He started on the bench. He watched his side's new £12 million signing score on his debut. And yet still Luis Suarez managed to make himself the centre of attention. Controversy follows the Uruguayan whenever he steps on to a football field. The helping hand he gave to Liverpool at Mansfield both edged them through a tricky FA Cup tie and overshadowed it.
Liverpool were leading through Daniel Sturridge's early opener when Suarez made his mark. And no one had any doubt that it was handball. Liverpool's No. 7 had only been on the field for three minutes when he took on Jonjo Shelvey's pass, used his hand to control the rebound after goalkeeper Alan Marriott had saved his first effort, and ran the loose ball almost apologetically into the net.
As Mansfield's players appealed, referee Andre Marriner allowed the goal to stand, having judged that the handball was not deliberate. Loud chants of "cheat" resounded round the One Call Stadium. There was a strong sense of injustice.
"When you see Luis Suarez laughing as he kicked the ball across the line, it's clear he knows what's happened," said Marriott. "Even Stewart Downing said to us: 'I can't believe a professional official has missed that'."
Liverpool manager Brendan Rodgers did not try to argue against Mansfield's claims of handball; only that Suarez had not cheated. "Yeah, it hit his hand," Rodgers said. "There was no question about that. It wasn't deliberate, and that was the feeling I got when I saw it.
"And straight away, before the ball came out of the net, I said to the fourth official: 'Was that handball?' And he said it was, but it wasn't deliberate. It rebounded off him."
Rodgers seems to have spent much of his short reign at Anfield fielding one question after another about Suarez's adventures, about accusations of cheating. The Liverpool manager is not one to get riled easily, but there is a sense that the jibes are starting to test his patience.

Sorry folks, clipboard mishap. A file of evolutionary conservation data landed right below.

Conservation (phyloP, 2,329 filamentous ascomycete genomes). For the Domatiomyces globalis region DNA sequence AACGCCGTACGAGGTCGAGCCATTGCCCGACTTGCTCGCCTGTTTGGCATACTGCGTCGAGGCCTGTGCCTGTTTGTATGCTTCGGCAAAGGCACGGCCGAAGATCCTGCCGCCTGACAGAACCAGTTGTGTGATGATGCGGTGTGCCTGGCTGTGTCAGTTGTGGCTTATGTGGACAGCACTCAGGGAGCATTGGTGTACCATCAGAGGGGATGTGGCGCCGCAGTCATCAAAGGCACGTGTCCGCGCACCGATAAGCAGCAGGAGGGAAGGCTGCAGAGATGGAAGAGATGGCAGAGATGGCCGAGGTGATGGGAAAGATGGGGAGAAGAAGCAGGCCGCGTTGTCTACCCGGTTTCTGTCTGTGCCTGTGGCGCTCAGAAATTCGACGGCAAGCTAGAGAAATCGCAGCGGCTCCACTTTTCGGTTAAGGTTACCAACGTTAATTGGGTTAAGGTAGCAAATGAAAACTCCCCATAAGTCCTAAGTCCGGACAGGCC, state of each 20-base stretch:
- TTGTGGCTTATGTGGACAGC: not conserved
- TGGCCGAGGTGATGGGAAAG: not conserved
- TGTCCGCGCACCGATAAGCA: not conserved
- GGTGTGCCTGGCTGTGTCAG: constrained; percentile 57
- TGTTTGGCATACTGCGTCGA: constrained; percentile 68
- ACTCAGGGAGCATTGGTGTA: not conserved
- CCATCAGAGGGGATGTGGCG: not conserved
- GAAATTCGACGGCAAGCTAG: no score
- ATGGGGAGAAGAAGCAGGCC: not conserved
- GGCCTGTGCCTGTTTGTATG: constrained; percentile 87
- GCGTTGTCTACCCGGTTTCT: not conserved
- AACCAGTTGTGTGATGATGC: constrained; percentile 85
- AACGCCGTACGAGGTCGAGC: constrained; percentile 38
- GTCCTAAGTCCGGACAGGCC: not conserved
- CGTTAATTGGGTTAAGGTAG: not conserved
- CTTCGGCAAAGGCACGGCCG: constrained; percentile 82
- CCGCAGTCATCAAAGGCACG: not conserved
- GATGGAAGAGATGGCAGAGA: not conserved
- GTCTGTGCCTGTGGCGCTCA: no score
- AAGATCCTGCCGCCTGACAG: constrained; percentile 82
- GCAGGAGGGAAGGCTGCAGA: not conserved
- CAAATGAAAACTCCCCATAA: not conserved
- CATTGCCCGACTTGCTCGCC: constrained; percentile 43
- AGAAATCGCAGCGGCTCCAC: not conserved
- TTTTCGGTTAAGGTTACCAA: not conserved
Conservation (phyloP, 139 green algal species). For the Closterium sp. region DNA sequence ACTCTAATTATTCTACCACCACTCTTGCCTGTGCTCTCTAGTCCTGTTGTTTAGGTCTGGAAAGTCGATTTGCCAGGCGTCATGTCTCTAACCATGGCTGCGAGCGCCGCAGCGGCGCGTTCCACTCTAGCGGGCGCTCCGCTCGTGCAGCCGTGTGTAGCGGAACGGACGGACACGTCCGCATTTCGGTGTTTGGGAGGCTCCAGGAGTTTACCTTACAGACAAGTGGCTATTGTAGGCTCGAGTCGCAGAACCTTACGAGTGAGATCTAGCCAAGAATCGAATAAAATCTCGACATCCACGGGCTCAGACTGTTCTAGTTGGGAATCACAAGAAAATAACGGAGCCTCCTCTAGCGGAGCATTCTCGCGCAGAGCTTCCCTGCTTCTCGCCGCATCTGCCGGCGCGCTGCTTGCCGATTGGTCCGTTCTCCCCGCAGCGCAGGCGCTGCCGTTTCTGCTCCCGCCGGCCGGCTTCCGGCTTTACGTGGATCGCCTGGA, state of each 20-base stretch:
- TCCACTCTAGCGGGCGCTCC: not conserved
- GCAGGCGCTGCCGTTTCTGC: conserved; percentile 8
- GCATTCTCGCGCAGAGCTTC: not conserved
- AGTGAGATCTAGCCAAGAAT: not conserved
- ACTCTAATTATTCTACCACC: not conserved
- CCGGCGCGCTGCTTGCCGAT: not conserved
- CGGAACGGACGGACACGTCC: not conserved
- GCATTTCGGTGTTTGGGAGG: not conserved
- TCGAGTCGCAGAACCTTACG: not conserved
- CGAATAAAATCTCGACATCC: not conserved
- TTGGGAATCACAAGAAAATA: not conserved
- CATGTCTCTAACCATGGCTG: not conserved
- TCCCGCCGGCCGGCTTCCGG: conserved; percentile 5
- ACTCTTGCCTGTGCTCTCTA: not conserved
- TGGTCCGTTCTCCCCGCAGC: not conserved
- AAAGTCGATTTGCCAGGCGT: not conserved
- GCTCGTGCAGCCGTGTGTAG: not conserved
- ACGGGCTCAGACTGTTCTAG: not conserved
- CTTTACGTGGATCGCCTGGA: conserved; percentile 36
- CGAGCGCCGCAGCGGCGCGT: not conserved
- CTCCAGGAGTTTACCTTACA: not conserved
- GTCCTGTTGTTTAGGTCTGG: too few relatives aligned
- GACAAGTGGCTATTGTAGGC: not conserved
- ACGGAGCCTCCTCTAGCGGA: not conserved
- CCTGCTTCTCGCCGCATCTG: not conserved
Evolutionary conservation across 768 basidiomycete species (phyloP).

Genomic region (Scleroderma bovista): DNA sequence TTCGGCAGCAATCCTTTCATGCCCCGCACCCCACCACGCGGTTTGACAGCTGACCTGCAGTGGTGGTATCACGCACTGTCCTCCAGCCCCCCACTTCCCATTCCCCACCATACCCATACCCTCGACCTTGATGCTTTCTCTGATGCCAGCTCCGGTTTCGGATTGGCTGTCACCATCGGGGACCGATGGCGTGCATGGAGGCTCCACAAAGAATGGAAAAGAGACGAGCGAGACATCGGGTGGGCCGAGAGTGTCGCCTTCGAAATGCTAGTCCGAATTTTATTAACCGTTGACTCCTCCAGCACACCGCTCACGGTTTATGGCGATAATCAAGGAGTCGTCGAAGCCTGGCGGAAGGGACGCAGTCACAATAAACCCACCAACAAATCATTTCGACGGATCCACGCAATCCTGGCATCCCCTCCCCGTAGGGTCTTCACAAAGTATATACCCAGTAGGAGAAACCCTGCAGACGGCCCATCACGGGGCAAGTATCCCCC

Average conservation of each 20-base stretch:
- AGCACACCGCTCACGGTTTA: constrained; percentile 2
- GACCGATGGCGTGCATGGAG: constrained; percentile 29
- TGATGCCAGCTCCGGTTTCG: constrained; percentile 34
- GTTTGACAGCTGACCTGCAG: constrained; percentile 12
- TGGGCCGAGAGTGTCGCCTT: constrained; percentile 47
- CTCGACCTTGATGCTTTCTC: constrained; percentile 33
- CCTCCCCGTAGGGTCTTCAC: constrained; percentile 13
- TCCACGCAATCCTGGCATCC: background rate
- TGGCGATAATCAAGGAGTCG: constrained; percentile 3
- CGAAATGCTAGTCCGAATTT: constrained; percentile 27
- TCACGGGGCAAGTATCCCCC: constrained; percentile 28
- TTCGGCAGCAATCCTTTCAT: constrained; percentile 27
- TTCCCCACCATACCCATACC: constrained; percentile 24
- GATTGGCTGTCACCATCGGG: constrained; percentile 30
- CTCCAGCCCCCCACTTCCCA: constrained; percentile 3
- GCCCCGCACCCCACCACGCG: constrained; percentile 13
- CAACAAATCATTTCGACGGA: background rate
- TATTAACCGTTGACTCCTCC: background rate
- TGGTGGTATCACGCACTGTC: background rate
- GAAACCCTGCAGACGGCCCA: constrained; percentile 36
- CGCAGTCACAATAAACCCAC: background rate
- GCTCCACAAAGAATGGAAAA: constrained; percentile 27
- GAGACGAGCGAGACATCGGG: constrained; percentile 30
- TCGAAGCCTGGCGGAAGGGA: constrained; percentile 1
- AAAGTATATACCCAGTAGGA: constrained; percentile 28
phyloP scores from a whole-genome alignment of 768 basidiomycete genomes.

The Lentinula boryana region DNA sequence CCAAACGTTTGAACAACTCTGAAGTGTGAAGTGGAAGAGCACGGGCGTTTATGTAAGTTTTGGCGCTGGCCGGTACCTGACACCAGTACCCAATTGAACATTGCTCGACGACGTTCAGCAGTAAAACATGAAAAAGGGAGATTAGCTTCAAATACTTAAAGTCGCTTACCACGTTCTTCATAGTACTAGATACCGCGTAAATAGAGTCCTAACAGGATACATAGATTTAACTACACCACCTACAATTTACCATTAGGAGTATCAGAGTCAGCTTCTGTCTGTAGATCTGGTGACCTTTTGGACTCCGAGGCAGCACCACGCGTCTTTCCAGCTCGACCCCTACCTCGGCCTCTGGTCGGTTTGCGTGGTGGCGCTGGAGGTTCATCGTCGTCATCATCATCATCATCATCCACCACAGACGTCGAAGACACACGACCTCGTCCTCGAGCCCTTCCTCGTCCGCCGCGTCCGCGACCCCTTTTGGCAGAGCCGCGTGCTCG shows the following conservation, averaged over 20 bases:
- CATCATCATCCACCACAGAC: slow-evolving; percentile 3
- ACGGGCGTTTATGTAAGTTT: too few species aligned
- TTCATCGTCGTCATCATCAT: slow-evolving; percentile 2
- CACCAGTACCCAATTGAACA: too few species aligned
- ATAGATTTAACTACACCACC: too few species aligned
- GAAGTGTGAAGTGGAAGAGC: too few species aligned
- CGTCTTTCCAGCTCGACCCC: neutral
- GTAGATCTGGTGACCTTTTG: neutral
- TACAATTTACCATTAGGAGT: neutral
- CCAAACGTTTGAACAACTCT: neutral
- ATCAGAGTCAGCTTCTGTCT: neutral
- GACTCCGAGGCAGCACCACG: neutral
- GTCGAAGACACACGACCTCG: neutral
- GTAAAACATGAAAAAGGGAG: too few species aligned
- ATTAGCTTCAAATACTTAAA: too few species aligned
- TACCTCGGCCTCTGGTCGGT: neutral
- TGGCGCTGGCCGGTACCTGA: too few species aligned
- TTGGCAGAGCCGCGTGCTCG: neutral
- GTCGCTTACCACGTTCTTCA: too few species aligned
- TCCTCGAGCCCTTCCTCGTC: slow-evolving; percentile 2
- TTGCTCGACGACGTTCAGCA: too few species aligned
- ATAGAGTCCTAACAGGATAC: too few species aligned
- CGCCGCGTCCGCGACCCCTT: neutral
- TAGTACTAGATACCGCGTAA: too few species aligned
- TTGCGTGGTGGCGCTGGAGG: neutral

"If it was someone else, we probably wouldn't be discussing it in this detail," he said after the game. "Sometimes these sort of things follow players. I think in this country, we need to enjoy it while he's here, because he's a brilliant talent. He's a good man as well. A good family man."
The goal was harsh on Mansfield, a Conference side lying 93 places below Liverpool in the football pyramid, who were looking to become the first non-league team to knock English top-flight opposition out of the FA Cup since Sutton United beat Coventry in 1989. They showed a touch of class off the field by putting the names of the Hillsborough victims on 96 empty seats in an unused section of the away end. On the field, they showed a level of commitment that might, with a little luck, have earned them a replay.
Yet in the first half-an-hour, there looked to be no chance of an upset, with Liverpool cruising and the minnows overawed. Sturridge took only seven minutes to score his first goal for his new club, four days after completing a move from Chelsea. As the striker took on Shelvey's through pass, skipped clear of a malfunctioning offside trap and stroked the ball past Marriott, it looked as though Rodgers would enjoy a comfortable afternoon.
Indeed, as Sturridge strolled through on to another Shelvey pass moments later, only to dawdle and allow Marriott to save, it was tempting to wonder if the non-leaguers would put up any sort of challenge at all. Andre Wisdom was denied by Lindon Meikle's saving tackle, Downing by a last-ditch Chris Clements block, Shelvey by another Marriott save.